As our final class in the Security 102 series, you won't be surprised to learn that we're preparing for the big test. Not the kind with answer sheets and number two pencils, but the testing and management of our information security plan to ensure it is providing the protection your company needs.
Validating the Changes
Effective testing and management is designed to validate that changes in security controls do in fact provide the additional benefits they are designed to supply. Periodically, a security control change that appeared beneficial at the design stage doesn't quite operate as expected--often due to a third-party factor that wasn't taken into account. When this occurs, the organization can consider a different approach.
Testing the Environment
Testing the environment after a new control has been implemented is valuable since it not only validates operation of the control, it also should identify any new vulnerability that the control may have unintentionally introduced.
Updating the Plan
Once the newly-applied controls have been validated, the security management program must be updated. With this update the new 'security posture' is captured and compliance with this posture can be measured and maintained. It is key to remember that at each stage of incremental improvement, previous stages must be maintained, otherwise the overall security posture does not improve--it may get worse!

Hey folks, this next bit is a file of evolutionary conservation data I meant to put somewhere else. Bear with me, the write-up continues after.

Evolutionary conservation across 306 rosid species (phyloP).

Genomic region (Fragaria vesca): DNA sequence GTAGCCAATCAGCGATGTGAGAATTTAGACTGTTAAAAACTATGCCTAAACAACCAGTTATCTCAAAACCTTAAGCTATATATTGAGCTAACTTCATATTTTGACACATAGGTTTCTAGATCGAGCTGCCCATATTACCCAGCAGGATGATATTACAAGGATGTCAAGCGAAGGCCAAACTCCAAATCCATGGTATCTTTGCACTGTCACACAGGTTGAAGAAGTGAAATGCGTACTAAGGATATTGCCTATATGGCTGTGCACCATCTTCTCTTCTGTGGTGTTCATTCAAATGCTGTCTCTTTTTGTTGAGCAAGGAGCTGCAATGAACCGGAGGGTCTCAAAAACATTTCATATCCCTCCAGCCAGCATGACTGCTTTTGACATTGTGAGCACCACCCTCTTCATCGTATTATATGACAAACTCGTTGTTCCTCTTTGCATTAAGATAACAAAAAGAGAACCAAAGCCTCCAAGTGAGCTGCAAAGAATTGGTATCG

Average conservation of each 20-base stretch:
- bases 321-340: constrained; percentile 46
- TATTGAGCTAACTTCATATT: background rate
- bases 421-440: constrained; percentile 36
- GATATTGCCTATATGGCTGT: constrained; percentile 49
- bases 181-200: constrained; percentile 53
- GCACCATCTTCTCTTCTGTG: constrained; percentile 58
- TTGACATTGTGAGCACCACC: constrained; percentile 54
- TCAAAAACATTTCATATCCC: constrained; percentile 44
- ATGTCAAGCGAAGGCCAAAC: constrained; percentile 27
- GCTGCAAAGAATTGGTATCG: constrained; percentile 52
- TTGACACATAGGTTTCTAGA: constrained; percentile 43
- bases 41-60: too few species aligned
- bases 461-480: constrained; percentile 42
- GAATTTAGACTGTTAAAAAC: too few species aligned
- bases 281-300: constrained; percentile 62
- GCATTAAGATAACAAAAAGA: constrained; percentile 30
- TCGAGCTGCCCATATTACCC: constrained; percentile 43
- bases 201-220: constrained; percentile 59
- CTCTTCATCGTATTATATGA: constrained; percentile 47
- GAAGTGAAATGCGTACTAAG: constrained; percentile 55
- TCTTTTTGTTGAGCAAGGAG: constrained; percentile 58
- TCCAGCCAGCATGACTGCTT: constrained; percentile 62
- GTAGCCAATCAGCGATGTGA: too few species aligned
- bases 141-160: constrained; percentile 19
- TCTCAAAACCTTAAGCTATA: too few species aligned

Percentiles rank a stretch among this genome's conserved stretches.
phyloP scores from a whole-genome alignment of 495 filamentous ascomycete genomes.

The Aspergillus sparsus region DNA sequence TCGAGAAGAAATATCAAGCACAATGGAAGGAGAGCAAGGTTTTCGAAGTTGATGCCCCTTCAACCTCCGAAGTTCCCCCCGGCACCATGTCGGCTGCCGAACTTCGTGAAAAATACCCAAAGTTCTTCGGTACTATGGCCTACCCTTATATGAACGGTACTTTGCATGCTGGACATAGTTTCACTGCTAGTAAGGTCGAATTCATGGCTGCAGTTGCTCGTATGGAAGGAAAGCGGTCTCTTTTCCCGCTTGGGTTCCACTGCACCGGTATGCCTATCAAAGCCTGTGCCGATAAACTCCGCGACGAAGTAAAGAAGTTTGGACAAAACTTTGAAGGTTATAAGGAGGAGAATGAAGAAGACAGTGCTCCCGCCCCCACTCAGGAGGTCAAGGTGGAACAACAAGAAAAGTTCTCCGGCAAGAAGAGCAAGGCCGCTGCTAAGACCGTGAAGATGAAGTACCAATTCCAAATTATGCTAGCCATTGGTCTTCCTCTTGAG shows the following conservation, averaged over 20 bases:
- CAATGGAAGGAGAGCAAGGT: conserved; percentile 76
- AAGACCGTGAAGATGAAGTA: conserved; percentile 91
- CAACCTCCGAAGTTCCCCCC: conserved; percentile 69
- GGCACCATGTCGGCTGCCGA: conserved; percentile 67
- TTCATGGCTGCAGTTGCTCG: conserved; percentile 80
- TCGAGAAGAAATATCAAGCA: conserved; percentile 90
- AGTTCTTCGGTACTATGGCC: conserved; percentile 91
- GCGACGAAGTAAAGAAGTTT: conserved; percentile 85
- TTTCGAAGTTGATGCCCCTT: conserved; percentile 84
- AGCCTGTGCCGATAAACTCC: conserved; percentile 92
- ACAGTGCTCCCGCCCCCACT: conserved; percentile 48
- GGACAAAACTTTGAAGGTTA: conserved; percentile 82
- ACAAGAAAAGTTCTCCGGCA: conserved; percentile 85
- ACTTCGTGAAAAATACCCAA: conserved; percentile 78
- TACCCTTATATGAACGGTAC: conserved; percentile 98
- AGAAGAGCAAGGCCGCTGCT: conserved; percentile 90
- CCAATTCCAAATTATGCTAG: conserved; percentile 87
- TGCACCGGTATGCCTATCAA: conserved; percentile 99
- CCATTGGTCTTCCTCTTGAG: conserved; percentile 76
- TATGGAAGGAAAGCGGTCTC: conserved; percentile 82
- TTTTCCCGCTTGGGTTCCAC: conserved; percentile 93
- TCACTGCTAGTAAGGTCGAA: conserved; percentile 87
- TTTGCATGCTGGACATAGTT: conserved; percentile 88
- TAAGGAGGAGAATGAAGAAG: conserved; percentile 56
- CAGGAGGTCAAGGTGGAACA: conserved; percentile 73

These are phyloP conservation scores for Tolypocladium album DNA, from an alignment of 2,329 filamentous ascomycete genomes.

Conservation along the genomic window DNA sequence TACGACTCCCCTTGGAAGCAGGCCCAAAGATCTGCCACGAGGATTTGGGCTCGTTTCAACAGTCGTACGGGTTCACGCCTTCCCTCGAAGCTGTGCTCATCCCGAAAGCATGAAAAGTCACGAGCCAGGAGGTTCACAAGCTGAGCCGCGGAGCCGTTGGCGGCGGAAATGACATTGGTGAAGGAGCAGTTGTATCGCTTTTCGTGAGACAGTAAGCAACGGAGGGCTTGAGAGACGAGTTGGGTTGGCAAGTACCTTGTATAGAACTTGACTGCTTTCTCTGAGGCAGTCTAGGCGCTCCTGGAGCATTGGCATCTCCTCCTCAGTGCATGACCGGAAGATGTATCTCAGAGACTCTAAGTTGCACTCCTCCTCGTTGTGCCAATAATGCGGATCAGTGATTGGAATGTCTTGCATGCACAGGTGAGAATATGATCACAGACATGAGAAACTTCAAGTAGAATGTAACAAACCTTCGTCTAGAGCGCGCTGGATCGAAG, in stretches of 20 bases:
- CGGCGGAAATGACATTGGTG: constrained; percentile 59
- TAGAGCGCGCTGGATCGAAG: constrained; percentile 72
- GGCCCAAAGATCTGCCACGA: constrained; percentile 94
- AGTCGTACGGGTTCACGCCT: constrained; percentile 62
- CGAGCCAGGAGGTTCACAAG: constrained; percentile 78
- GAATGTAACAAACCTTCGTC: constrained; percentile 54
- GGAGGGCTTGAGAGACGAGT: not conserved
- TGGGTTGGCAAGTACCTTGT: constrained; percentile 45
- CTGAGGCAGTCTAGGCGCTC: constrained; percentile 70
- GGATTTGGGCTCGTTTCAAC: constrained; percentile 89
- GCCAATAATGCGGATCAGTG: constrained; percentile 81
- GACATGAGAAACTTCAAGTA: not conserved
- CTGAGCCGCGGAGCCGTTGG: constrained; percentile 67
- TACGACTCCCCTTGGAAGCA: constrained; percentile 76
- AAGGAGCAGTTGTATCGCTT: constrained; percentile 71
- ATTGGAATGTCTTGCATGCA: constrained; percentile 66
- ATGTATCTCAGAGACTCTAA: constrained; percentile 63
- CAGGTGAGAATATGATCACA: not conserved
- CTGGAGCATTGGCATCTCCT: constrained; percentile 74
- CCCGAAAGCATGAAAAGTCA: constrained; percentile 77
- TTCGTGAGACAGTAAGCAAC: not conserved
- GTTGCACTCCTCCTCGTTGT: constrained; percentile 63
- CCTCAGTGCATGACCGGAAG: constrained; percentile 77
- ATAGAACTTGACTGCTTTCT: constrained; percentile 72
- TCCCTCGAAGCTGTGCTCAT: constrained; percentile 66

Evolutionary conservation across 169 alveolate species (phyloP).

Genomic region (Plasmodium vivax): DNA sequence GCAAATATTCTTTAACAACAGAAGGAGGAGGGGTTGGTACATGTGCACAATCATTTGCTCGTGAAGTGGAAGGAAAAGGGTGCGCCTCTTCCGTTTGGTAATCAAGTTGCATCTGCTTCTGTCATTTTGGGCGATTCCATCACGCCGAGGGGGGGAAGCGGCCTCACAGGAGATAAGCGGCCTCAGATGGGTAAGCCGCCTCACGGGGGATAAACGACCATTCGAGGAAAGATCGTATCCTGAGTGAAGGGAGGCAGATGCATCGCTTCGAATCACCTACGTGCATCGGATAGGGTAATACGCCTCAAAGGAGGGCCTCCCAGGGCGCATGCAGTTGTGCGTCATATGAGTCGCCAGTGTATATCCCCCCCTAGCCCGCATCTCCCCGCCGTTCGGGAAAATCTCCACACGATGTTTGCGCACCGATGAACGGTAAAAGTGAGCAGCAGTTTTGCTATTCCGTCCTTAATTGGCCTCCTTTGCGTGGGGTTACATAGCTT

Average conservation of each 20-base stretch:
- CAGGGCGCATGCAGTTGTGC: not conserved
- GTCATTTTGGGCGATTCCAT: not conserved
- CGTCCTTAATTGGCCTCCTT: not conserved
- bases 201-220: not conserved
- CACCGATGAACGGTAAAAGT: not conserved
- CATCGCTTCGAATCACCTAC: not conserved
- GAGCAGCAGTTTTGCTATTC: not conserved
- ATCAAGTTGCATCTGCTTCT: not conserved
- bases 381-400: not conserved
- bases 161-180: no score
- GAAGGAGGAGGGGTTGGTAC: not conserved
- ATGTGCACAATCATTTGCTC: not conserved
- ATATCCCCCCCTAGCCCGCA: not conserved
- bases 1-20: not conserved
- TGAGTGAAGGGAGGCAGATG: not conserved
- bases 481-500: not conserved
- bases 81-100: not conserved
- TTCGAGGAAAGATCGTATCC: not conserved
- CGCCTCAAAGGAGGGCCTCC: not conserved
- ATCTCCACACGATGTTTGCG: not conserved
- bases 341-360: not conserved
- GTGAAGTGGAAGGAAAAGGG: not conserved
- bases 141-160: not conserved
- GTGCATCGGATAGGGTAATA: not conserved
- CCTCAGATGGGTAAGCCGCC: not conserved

Measuring Compliance and Reporting
A key consideration for the management strategy is not only measurement of compliance with a given security posture, it is reporting on that compliance. Unless great care is taken with reporting, the whole process of security management soon becomes a hammer assaulting users, systems and network managers, and security administrators. As such, the process becomes an antagonistic 'big-brother' process rather than an enabling process encouraging the organization to maintain and, if possible, improve on their security posture.
Fostering Security Awareness
Another key factor associated with the implementation of the security plan is security awareness. Generally, most people have roles and tasks in their jobs that have nothing whatsoever to do with information security--they need to be educated regarding security and then have that knowledge periodically reinforced.
An information security plan must include mechanisms that educate personnel without indoctrinating and stress importance without making employees unnecessarily paranoid. Successful security implementations and management will make the role of protecting information for employees feel like a given, natural behavior, rather than an imposition.
Effective management also publicly stresses information security successes far more than it chastises information security breaches. Enabling people to feel positive and proactive about protecting information is far more effective than continuously berating them for failures. Of course, information security failures should be addressed quickly and effectively, but stressing positive successes often helps the personnel want to correct the failing, rather than being pushed to correct it.
An information security plan is essential for protecting data as a business-critical and valuable company asset. Development, implementation, testing and management of a security plan can be a positive experience when completed in a thoughtful and incremental manner--following basic steps for creation and a gentle approach for adoption. The end result of a more secure computing environment--including a sharper competitive edge for the business--is well worth the effort.